There are just a rare few guitarists who've developed finger-picking skill to rival a flat-pick. Personally, I've spent years on finger-style without touching a pick, only to pick one up and find I'm still faster and more precise with it than with my fingers. Some guitarists will hold their pick between some of their fingers while trying to use other fingers, which I think is self-defeating; and some will even put their pick in their mouths, which wastes time and is most disgraceful. In an attempt to effectively enjoy the best of both worlds (of pick vs. fingers), seven-string jazz guitarist Steve Masakowski invented some kind of folding thumb-pick which years ago he told me he'd show me if I came to one of his performances, but I haven't heard of him performing in California. I don't know how his invention works exactly, but I invented my own solution that works really well:
First, I should mention that it's worthwhile to try a flat-pick. I recommend putting on a Herco Flat Thumb-Pick, holding a normal flat-pick exactly as you would when playing, tracing the normal flat-pick onto the Herco Flat Thumb-Pick, and cutting the latter to exactly simulate the former. Test it and when it's perfect round the edges with a file. If you do this right and grab onto it as you would a flat-pick, it can feel and function almost exactly like a flat-pick, but you can also let go of it and enjoy the freedom of all five fingers.
If (like me) you want more, like the options of deeper tone from the flesh of the thumb, the option to slap chords with your thumb, and the option of switching in and out of having a true flat-pick at any instant etc., I recommend one of my guitar inventions, the Spring-Tethered Flat-Pick:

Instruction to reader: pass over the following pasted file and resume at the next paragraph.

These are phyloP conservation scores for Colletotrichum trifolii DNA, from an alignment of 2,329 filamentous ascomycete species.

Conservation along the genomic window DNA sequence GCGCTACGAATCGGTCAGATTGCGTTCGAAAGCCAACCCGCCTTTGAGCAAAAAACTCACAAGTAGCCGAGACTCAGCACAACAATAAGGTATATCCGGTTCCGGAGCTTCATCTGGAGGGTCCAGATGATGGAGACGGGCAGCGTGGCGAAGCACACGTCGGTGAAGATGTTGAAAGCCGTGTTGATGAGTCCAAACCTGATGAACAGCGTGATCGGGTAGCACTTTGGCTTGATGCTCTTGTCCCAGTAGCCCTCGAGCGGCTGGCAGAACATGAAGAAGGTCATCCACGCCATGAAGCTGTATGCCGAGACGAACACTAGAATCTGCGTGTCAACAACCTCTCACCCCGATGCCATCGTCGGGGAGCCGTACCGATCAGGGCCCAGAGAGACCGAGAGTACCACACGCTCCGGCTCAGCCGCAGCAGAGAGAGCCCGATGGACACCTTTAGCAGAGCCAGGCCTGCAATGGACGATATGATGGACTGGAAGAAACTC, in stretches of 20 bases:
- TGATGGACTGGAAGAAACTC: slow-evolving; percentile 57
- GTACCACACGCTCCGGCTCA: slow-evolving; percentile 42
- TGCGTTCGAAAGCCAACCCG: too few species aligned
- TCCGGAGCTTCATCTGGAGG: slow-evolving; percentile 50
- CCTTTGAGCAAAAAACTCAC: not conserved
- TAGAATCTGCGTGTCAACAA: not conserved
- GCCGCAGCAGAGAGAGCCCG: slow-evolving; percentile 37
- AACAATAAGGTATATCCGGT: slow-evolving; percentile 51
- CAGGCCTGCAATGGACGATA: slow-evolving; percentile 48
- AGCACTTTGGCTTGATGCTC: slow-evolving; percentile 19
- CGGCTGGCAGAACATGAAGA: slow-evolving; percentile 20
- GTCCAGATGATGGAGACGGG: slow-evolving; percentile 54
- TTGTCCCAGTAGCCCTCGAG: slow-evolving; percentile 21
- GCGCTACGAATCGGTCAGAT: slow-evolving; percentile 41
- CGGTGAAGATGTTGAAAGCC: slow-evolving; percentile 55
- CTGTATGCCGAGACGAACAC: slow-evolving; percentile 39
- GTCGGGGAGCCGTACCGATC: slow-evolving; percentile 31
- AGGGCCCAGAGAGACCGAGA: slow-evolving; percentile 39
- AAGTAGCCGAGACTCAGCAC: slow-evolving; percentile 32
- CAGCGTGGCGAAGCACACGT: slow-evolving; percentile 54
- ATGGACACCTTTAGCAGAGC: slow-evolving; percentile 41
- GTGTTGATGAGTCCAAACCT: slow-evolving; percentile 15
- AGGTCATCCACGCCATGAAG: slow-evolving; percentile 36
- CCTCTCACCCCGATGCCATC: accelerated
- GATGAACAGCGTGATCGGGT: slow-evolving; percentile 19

How to make it: This is seriously easy. Acquire some kind of ring that can be worn at the base of the pointer finger. I used a large plastic thumb-pick. Super-glue the end of a spring from a ball-point pen onto this ring. Super-glue the other end of this spring to your preferred type of flat-pick. (I recommend filing the plastic surfaces that you glue to roughen them up a little bit beforehand.) Put it on and carefully adjust the spring until the pick hovers out of the way of your finger-picking, but within easy reach of your thumb and in just the right position that when you grab it it's exactly where you want it between your pointer finger and thumb. Practice a bit and pretty soon you'll be switching back and forth thoughtlessly.